Mrs Keefe

An application for assistance was received in January, 1919, from Mrs Keefe, 44 London Road, Newbury. Particulars were obtained and it appeared that the applicant was a widow who had had a small General Shop, but owing to heart trouble and difficulties due to the various rationing orders (mainly the former), she had given up the shop and taken lodgers. Subsequently the heart trouble increased and in consequence she was unable to work. These particulars were forwarded to the Government Committee who were of opinion that the case was not one in which the distress was due to the war and therefore not one which could properly be dealt with by this Committee.

Mr E E Bishton

Mr E E Bishton, Florence Cottage, New Road, Ascot, on the recommendation of the Repatriated British Civilian Help Committee, applied to this Committee for a grant towards the purchase of necessary clothing, which he required before he could commence work. Mr Bishton was interviewed by the Chairman and the Secretary, who authorised the supply of clothing to the value of £10.10.6, and also a temporary grant of £4.

In the case of Mrs Coleman it was resolved:

To recommend to the Government Committee that an immediate payment of £30 be made as asked for and that the balance of £133 with interest be retained for the present.

On the suggestion of Mr Slade it was agreed that the allowance to Mrs Willis should be continued for a further period of 3 months to give her the opportunity of finding suitable work.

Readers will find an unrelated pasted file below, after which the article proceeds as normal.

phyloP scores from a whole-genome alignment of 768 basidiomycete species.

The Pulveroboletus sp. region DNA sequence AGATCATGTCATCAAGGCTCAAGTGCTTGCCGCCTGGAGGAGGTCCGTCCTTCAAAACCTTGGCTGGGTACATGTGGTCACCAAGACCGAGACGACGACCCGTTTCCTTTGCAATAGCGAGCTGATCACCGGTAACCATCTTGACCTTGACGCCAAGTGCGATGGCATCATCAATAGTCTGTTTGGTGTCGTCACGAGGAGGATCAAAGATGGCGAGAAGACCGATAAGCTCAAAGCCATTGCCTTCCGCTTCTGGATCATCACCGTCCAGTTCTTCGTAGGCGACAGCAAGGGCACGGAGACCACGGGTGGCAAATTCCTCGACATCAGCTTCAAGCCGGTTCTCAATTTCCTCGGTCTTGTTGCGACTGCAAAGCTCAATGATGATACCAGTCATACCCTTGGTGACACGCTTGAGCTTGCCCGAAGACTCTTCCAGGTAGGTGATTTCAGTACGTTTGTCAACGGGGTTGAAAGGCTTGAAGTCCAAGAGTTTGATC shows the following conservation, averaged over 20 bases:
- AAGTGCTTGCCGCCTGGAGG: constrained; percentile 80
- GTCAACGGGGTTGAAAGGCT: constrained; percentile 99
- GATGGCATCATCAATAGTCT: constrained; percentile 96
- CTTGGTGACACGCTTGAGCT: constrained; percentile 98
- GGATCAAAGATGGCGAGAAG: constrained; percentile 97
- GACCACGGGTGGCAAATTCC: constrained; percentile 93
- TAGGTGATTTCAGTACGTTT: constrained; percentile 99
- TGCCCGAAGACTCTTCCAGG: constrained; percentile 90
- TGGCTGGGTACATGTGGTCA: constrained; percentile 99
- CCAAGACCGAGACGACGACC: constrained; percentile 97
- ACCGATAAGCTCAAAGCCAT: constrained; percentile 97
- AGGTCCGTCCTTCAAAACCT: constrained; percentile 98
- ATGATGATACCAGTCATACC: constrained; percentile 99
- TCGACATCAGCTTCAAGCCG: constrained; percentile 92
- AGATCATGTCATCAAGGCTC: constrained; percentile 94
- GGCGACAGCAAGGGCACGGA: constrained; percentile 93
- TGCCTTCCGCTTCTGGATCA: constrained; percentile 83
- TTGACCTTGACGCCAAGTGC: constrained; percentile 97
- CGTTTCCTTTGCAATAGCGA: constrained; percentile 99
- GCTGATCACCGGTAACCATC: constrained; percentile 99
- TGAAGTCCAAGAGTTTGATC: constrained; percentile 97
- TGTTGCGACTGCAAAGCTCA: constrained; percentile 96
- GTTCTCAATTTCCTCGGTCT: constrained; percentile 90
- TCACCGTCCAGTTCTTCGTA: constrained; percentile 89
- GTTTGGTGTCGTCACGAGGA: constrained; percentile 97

If at the end of this period it was found that she would require a certain capital sum to enable her to set up in business, the Committee would consider the advisability of recommending the case to the Government Committee for a capital grant.

The action of the Chairman in the case of Mr Bishton was confirmed.

National Relief Fund: Berkshire Committee minutes (C/CL/C6/4/1)

Workhouse food

Workhouses were going back to normal now that the food supply was better.

17th February 1919

The following letters were read and ordered to be filed for future reference viz:-

1. From the Local Government Board (1) with reference to the rationing scheme and stating that it had been decided that Poor Law Authorities might now revert to the issue of the dietary tables in force before the introduction of rationing…


Minutes of Abingdon Board of Guardians (G/A1/33)